I did that - installed the bundled software - and it’s absolute garbage. The UI is confusing. The manual that comes with the software doesn’t actually get installed with the software so you have to go digging on the installer discs to find it. The manual says the software will work with certain disc formats and file types, but it’s wrong. In the end, the only thing it does reasonably is copy the original .mts file from the camera… but don’t move that file once it’s copied over or the bundled software will lose track of it and corrupt your video library. Absolute crap.
I went back to research because there have to be real, decent, non-bundled apps that will do… something… with these .mts files. Turns out I have a few options (including Nero 9 and Cyberlink PowerProducer). I’m also trying to figure out how to maybe get these things to play natively on… some device or another. Playstation 3 will play the files, but Windows Home Server (using old Windows Media Connect) won’t share .mts files because it doesn’t know them, so I have to sneaker-net them over to the PS3 on a USB stick. I can install a codec or three and get them playing in Windows Media Player, but I have to manually do a File -> Open on them because the extension (.mts) isn’t registered to anything. (Yes, I can fix that, but should I?) How do I get Windows Media Center in my other rooms streaming these videos? Is the Cyberlink HD264 pack the answer?
After going through all of this, I returned to my original question - how do average people get these things to work? I decided that they don’t. The difference between the average person fighting with this and me, though, is that the average person probably doesn’t care that it doesn’t work, or gives up in frustration and stops trying. I know enough to be dangerous and I care that it doesn’t work. That’s a dangerous, stressful combination. Maybe I need to just stop caring.
But if I don’t care, who will? And, ultimately, what will become of my videos?
I’m not sure what made me think of this story, but it made me snicker to myself so I thought I’d tell it.
Back in October of last year, Jenn and I went to Disneyland. One of the days we were there, we were wandering around in California Adventure checking out the Pixar attractions and we found a really neat cut-out of Wall-E that you could take your picture with. As we headed over to see it, one of the myriad photographers in the park approached.
“Would you like to get your picture with-“
“Wall-E?” I interrupted.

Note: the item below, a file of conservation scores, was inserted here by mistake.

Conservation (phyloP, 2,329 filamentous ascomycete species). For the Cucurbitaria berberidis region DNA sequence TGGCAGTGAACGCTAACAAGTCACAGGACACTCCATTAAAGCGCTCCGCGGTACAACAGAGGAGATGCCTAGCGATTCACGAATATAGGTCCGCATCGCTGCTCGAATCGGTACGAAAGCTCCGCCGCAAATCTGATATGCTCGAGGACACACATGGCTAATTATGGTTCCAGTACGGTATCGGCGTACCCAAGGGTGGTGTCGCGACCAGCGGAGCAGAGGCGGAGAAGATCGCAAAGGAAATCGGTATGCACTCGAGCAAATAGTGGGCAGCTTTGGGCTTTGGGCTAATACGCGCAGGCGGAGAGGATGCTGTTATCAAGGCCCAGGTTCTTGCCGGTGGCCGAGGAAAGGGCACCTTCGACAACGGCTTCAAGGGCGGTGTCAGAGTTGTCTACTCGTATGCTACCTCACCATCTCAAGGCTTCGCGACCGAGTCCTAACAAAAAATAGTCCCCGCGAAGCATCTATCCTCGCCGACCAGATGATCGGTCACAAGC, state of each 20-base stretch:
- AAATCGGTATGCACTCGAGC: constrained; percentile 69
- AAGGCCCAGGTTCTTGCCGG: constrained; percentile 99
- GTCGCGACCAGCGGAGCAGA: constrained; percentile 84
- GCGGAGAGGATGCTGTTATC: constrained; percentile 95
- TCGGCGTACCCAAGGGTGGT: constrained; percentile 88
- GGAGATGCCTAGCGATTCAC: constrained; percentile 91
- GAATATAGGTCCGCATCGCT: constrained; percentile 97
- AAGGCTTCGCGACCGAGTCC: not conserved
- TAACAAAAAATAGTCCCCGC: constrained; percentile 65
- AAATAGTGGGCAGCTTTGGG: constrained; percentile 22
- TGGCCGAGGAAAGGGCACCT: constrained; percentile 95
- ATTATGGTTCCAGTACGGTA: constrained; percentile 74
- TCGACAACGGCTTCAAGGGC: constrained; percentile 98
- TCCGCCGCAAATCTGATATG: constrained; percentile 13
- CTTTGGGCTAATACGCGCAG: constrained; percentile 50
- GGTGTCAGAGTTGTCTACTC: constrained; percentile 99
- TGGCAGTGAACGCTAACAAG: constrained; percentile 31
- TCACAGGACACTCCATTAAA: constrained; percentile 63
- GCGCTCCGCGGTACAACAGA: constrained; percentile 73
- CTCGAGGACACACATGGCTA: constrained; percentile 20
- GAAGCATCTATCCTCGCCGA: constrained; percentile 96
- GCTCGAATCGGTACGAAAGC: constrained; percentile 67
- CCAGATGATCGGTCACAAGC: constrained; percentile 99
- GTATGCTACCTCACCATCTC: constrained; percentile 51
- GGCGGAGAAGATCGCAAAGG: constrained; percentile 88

“-Frollo?” the photographer finished, and motioned to a character standing a few feet away.
I had to think fast on this one. To be honest, I didn’t know who Frollo was, but since the actor was standing not too far off, I kind of felt bad. I mean, regardless of who Frollo is, it didn’t look like he was as popular as a Jack Sparrow, for example. And how totally offensive would it be that the tourists would rather have their picture taken with a plywood cut-out than with you, the actual costumed character, live in the park?
“AND Frollo, of course,” I replied.
We headed over to the Wall-E cut-out, got our pictures there, and then over to Frollo, and got some additional photos. As we walked away, I had to ask Jenn, since we hadn’t consulted on this. “Who the fuck is Frollo?”
“I have absolutely no clue,” she said. We peeked behind us to get a second look at the character. Nope, no idea whatsoever. Didn’t even look remotely familiar.
It was only later in the day when we finally looked him up online. Apparently Frollo is the bad guy from The Hunchback of Notre Dame. Can’t say I’ve seen that one, even to this day.
It makes me wonder if that’s sort of punishment or something for the character actors there. “Piss us off, and we’ll suit you up as a partly-known character from one of the less popular films! That’ll show you!” Or are there actually people who hit the park and look for Frollo?
I might actually make it a game for next time we go to Disneyland - “Find Frollo.”
More interesting is the relative scarcity of Alice (from Wonderland). She’s my favorite, and I searched the park high and low for her, only to find her and the Mad Hatter making an exit for the break area. Frollo, more accessible than Alice? WTF?